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20 Best Science Fiction Book Series of All Time

Like binging a TV show, reading a long series of good books can be trememdously rewarding. Nothing is better than turning the page in a new world. Exluding the myrad of Star Trek and Star Wars books out there, these are the top picks for a good series read, sci-fi tales told in 3 books or more.

1 - Dune  (the Dune series) by Frank Herbert. The best known and most recommended sci-fi saga of all time, Dune has outsold all other sci-fi books, and in one year sold more than any other book, even non-fic. New fans of galactic empire fiction should not pass this up. It set the stage for years to come and is the standard by which all space empire scienc fiction is judged.

2 -  The Expanse by S.A. Corey. Two authors make up the pen name of S. A. Corey, and they've spun a galactic tale fan can really get behind. Brilliant and far-reaching, galactic empire fans and belters alike. The cast is large and engaging, and the space opera elements are a big draw. No wonder it spawned a tv series of its own.

3 - The Foundation Series by Isaac Asimov. The original trilogy was first published in 1951 to 1953. Sequels and prequels were added in the 80s and 90s. A characters sees the imminent collapse of the Galatic Empire in the future. He sets in motion a plan to slow its demise.

4 - The Forever War by Joe Haldeman. Six books that take place in a future universe. An elite human task force gets ready for war against the Taurans, an alien species that appears to have attacked the ships of some of our human colonists. There is a lot military sci-fi in this series, so be ready for that. If that elements works for you, dive in! 

5 - Sons of Neptune by Rod Little. A fast-paced sci-fi thrill ride from start to finish. The ending was so bleepin' gratifying. Giant spiders, alien ships, artifacts and a guy who can spin electricity due to his DNA... and not everyone is human. This series give sci-fi fans everything they ever wanted in a series. Half takes place on earth, half in space. The combination is extremely satisfying, a little like Falling Skies meets space opera. A unique tetralogy.

6 - Space Odyseey: 2001, 2010, 2061 by Arthur C. Clarke. Very little introduction is needed for this famous set of books. Many of Claeke's books have told the future all too acurately. 

7- The Stainless Steel Rat series of slim novels by Harry Harrison are too much fun to miss. The main character is reminiscent of Han Solo. There is a good bit of humor in these books too.

8 - The Ender Books by Orson Scott Card. A military sci-fi series that cuts to the bones. Not for the faint of heart, Card pulls no punches. 

9 - The Hitchhiker's Guide to the Galaxy by Douglas Adams. A comedy SF series that no one should miss. It's brilliant, funny, and perceptive.

10 - Heechee Saga by Frederick Pohl, starting with Gateway, Book 1.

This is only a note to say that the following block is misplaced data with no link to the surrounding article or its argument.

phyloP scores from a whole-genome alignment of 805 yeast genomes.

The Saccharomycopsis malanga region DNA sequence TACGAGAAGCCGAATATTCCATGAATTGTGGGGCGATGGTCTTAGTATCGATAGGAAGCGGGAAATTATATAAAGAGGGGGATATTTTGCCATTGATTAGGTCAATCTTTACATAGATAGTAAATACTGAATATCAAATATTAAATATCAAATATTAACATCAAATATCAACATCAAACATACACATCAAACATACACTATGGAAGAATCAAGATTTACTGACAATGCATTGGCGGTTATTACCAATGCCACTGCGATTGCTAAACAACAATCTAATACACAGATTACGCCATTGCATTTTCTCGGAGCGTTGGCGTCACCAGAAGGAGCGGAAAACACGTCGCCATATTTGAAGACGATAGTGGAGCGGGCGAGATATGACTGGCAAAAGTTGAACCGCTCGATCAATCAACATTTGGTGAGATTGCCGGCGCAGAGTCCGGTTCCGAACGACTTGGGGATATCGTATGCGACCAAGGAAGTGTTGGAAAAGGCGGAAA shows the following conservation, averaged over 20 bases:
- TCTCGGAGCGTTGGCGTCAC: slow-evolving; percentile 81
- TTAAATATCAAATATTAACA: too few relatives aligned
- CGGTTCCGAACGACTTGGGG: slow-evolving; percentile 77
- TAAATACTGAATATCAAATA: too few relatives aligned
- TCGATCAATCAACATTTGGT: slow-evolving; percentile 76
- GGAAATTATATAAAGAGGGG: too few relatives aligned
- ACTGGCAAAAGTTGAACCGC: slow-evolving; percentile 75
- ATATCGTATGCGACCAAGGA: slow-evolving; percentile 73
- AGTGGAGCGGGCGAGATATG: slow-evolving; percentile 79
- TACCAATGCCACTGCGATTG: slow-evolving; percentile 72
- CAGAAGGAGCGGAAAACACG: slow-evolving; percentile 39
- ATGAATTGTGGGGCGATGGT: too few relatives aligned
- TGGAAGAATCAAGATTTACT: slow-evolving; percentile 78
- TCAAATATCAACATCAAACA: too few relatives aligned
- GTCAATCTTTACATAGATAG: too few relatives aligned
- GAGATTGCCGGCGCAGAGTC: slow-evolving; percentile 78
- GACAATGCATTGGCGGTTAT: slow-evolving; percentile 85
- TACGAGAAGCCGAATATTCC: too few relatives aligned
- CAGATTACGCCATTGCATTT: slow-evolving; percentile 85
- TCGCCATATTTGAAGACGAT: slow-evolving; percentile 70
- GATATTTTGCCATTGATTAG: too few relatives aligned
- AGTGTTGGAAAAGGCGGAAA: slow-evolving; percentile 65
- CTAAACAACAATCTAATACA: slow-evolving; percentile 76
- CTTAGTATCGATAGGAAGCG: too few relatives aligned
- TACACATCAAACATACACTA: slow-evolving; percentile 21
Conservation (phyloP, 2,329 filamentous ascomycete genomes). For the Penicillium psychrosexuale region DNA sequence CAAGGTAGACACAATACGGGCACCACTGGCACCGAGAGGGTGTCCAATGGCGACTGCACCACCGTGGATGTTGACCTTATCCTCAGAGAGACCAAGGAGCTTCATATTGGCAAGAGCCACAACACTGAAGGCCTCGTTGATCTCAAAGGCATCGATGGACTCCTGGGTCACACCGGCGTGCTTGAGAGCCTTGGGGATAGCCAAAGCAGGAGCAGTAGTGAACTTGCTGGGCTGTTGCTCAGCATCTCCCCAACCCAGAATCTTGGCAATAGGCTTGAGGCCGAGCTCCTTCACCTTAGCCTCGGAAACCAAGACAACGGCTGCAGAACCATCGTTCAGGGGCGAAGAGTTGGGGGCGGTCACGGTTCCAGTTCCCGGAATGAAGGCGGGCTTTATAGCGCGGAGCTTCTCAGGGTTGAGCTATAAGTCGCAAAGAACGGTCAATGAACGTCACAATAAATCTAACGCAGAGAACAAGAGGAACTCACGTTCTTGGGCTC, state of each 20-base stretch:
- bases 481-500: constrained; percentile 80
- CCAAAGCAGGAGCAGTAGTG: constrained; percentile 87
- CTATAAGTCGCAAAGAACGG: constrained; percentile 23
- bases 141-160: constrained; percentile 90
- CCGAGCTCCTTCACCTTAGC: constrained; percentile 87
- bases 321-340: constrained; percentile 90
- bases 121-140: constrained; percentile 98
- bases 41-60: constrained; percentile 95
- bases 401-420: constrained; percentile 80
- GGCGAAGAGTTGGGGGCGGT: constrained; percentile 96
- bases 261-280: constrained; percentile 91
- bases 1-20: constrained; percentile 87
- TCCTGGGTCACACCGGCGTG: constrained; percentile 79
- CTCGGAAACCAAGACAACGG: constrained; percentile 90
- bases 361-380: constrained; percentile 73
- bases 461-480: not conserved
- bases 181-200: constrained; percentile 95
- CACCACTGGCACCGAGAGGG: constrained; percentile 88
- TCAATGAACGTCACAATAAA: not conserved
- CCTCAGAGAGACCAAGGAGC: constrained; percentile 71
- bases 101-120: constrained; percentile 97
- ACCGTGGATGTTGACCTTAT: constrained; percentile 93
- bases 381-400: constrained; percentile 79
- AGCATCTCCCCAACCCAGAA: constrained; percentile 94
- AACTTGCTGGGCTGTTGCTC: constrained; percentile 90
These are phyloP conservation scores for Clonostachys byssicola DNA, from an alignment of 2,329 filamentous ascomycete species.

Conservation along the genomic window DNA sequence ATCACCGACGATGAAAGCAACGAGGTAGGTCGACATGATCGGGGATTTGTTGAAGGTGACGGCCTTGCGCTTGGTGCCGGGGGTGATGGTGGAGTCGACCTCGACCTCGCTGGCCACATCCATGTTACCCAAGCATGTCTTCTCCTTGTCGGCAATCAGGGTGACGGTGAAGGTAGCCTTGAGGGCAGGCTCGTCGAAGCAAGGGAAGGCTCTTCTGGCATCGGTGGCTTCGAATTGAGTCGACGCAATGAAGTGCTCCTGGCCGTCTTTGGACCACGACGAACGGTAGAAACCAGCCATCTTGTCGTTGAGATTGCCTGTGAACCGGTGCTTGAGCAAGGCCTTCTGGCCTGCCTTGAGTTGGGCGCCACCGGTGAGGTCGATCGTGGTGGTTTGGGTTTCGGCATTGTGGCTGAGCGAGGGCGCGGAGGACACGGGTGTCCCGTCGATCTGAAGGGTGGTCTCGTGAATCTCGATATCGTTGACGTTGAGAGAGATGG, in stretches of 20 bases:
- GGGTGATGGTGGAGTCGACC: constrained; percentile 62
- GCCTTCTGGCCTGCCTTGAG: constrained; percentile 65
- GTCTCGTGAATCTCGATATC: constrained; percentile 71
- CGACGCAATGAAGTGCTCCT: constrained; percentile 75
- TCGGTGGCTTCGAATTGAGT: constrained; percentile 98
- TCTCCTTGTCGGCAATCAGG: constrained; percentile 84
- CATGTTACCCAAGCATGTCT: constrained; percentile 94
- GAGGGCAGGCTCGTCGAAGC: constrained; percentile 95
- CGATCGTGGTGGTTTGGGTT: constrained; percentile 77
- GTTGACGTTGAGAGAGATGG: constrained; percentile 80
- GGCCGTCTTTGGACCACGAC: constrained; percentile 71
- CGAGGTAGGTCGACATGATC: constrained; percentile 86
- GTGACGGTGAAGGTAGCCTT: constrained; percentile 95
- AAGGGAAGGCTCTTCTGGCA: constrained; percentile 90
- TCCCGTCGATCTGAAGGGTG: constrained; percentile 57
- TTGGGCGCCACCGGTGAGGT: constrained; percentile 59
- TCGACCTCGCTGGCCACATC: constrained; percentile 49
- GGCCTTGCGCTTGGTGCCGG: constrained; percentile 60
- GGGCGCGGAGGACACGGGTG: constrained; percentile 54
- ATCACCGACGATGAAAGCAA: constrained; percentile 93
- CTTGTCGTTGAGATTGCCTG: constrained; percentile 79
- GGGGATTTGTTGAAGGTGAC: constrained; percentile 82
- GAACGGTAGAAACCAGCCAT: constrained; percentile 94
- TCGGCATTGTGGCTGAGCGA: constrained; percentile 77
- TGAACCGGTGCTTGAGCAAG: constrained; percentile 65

11 - The Academy by Jack McDevitt, includes Engines of God.

12 - Patternmaster by Octavia E. Butler. Extraordinary writing talent here. The series starts with Seed to Harvest and is a must-read.

13 - Mars (The Mars Trilogy) by Kim Stanley Robinson. These include Red Mars, Green Mars and Blue Mars. In 2026 Mars is colonized and later terraformed. This trilogy tells that story.

14 - Otherland by Tad Williams. A tetralogy that starts with books 1: City of Golden Shadow. If you're a fan of VR worlds and virtual reality scenes, then don't pass this one up.

15 - The Mars Books by Edgar Rice Burroughs, including Princess of Mars, Gods of Mars and more! It's an old series by the grandfather of off-world entertainment. Don't be put off by some of the dated reference, there's plenty of gold in there. Tars Tarkas rules!

16 - Silo Trilogy by Hugh Howey. Wool, Dust, and Shift. A famous indie plublished series that made Howey famous. Set on a post-apocalyptic Earth. Survivors live in a deep underground city because the air quality aboveground is toxic.

17 - The Company Wars by C.J. Cherryh. Begins with the book Downbelow Station, a tale of interstallar conflict to control resources in space, specifically one key point.

18 - War Against the Chtorr by David Gerrold (author of Star Trek's "The Trouble with Tribbles" episode). Earth is invaded by alien creatures and it's fantastic! Highly recommended for those who like Aliens or Starship Troopers style sagas.

19 - Pip & Flix Adventures by Alan Dean Foster. The man who has novelized more movies than any, including the first Star Wars book after the original (Splinter of the Minds Eye), brings you his own series. It's fun, flippant and full of every sci-fi trope. Note: not to be confused with the anime similarly titled.

20 - March Upcountry by David Weber and John Ringo (author of A Hymn Before Battle). In Empire of Man, the characters are marooned on an alien planet. In an attempt to get back to a space sport, the cross paths with enemies. A hard hitting sci-fi epic, and we recommend it!

Some honorable mentions:

The Maze Runner books by James Dashner.

Legacy of Aldenata by John Ringo

Virtual Light by William Gibsen. Commences with the novel Bridge.

Those are our favorite science fiction book series to stretch the imagination. Keep turning those pages and soaking them in. More otherworldly reading awaits you. 

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